For half of the year Brenda and I live in a region where earthquakes, landslides, wildfires, volcanoes and tsunamis have all historically been a threat.
This is a part of the country where you see a whole shelf section in the local Wal-Mart displaying disaster supplies and emergency tools. Supermarkets sell a week’s worth of meals in plastic five-gallon buckets. Just add water.
For the first time in my life I have started to think about an emergency plan. Not just a plan for a house fire evacuation but trying to imagine catastrophe and going from there.
The unthinkable can happen out here. Bob, our neighbor across the street here in Napavine, Washington, can attest to that. His daughter and her family barely escaped the wildfire that destroyed Paradise, California. They live in an RV now.
We made certain we were not living in a floodplain when we bought property out here, and 60 miles in from the Pacific rules out the threat of tsunami. Washington has dormant volcanoes on the Pacific Rim’s Ring of Fire, from Mt. Baker in the north to ruined Mt. St. Helens in the south.
If you want to scare the bejeebers out of yourself, read Kathryn Schultz’s chilling and sobering description of life after the Cascadia Subduction plate just off the Olympic Peninsula moves even mere centimeters. Her 2015 New Yorker article “The Really Big One” won her the Pulitzer Prize in feature writing. Long story short, don’t have business in Seattle the day that earthquake hits. It will turn all that fill in the downtown high-rise district in to jelly.
In all likelihood, however, here in small-town, southwestern Washington, the emergency will be loss of utilities, threat of wildfire, transportation disruption, and flash flooding.
In fact, of the 66 disaster events from 1970 to 2017, 35 of them were caused by flooding. At one point several years ago Lewis County closed more than 20 rural and secondary roads due to heavy runoff flooding.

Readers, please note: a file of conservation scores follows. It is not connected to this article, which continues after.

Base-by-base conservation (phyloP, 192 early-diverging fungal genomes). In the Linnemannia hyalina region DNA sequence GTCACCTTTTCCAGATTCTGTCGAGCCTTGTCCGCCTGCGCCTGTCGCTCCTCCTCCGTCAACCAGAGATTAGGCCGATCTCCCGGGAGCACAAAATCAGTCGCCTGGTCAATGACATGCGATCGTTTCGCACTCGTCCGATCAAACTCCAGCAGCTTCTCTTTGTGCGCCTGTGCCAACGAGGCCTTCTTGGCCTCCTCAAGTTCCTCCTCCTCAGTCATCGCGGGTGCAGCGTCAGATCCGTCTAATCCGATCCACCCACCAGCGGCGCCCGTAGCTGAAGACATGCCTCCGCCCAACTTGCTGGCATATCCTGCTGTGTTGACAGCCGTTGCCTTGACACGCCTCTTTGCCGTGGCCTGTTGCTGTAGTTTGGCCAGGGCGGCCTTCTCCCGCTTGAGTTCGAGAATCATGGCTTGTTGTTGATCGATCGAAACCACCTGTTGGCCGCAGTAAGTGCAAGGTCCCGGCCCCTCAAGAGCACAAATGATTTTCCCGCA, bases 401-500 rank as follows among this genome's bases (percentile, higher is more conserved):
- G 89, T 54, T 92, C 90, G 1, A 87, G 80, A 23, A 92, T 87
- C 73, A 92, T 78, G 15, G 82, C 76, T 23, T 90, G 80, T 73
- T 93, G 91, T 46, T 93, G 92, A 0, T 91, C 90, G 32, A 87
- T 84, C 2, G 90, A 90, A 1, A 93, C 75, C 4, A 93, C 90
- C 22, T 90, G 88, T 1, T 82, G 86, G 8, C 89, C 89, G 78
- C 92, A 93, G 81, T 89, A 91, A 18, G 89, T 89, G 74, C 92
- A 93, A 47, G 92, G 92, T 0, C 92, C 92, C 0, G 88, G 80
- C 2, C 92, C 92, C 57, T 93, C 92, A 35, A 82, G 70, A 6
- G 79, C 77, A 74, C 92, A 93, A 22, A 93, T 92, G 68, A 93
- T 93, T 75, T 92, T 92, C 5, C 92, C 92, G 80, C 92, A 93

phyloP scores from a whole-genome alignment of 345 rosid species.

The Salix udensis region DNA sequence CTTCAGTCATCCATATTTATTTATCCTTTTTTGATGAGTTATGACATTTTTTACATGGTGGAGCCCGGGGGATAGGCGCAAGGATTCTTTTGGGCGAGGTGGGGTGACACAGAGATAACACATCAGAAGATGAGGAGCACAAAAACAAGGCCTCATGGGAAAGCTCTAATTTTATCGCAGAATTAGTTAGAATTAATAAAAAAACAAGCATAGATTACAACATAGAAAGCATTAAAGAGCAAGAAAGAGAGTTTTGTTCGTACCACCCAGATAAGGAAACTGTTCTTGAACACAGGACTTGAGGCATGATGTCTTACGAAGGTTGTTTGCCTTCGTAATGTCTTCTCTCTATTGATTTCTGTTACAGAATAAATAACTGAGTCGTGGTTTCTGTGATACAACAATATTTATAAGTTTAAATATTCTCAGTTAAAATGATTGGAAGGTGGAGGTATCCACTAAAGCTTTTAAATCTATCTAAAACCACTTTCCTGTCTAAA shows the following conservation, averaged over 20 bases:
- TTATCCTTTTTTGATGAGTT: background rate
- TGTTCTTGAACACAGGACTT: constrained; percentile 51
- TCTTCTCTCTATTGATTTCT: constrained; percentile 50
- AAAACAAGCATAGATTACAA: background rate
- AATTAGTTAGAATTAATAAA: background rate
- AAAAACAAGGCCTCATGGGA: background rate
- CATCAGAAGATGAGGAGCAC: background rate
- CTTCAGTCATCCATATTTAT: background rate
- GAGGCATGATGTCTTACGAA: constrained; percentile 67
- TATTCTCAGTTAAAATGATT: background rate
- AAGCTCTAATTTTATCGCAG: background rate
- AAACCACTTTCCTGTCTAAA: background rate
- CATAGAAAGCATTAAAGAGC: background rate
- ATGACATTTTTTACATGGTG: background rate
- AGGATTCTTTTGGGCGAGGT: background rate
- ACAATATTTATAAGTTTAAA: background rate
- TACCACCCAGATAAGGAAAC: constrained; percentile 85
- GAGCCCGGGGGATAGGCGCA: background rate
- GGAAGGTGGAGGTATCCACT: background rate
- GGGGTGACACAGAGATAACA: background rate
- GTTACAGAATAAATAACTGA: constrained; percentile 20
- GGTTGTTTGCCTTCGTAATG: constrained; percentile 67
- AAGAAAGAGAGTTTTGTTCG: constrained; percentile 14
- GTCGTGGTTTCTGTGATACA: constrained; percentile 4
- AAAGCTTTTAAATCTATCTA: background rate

In 2007 severe flooding here in Lewis County actually closed down the Interstate 5 corridor. That flood damaged over 3,000 homes and businesses and did a record $166 million in damage. The record flooding forced businesses to source everything from toothpicks to telephone poles by way of a lengthy detour up and over the Cascades, adding hundreds of miles to transportation costs.
Lewis County mandated more public emergency education after that disaster, direct information to help individuals begin planning for the unthinkable. They published handy pocket guides packed with lists of supplies, emergency contact information, how to shelter in place, what to pack for evacuations.
It has been enough to get us started — shutting off utilities, knowing their location on the property, signing up for the county’s free emergency text and telephone alert system, become familiar with the county’s three-level warning system for wildfire.
I have started a backpack that is gradually filling with items I’d need over a three-day period. Needless to say the list includes toilet paper. We have a food bin with items that we could heat on a camp stove. Still to be accomplished, though, is water storage sufficient to last us for at least three days.
Plan now, don’t panic later
Our neighbor’s daughter had just minutes to get out of Paradise before their home burned to the ground. There was no time for reflection, cool decision making. It was grab the keys and run.
The county emergency planning agency has a better idea but it requires engagement and commitment…
Their angle? Take one hour a month, 60 minutes out of 30 days to gather supplies and set down information vitally critical in the event of a disaster. And then share it with family members.
Emergencies make communications difficult. The local telephone lines may be knocked out or overwhelmed with callers. You can expect widespread damage to roads, bridges and overpasses. If you cannot call or drive back to your home, how will you know if loved one are safe?
The answer is to pick a common friend or family member at least 100 miles away from you and have everyone in your household report in to that person.
We’re not there yet and it doesn’t mean doing this allows us to bypass the stress and anxiety, even injury, that could come with disaster. It will reduce the chaos, though, when locating some simple item in the face of impending danger renders you helpless, and you could have avoided it by preparing in advance.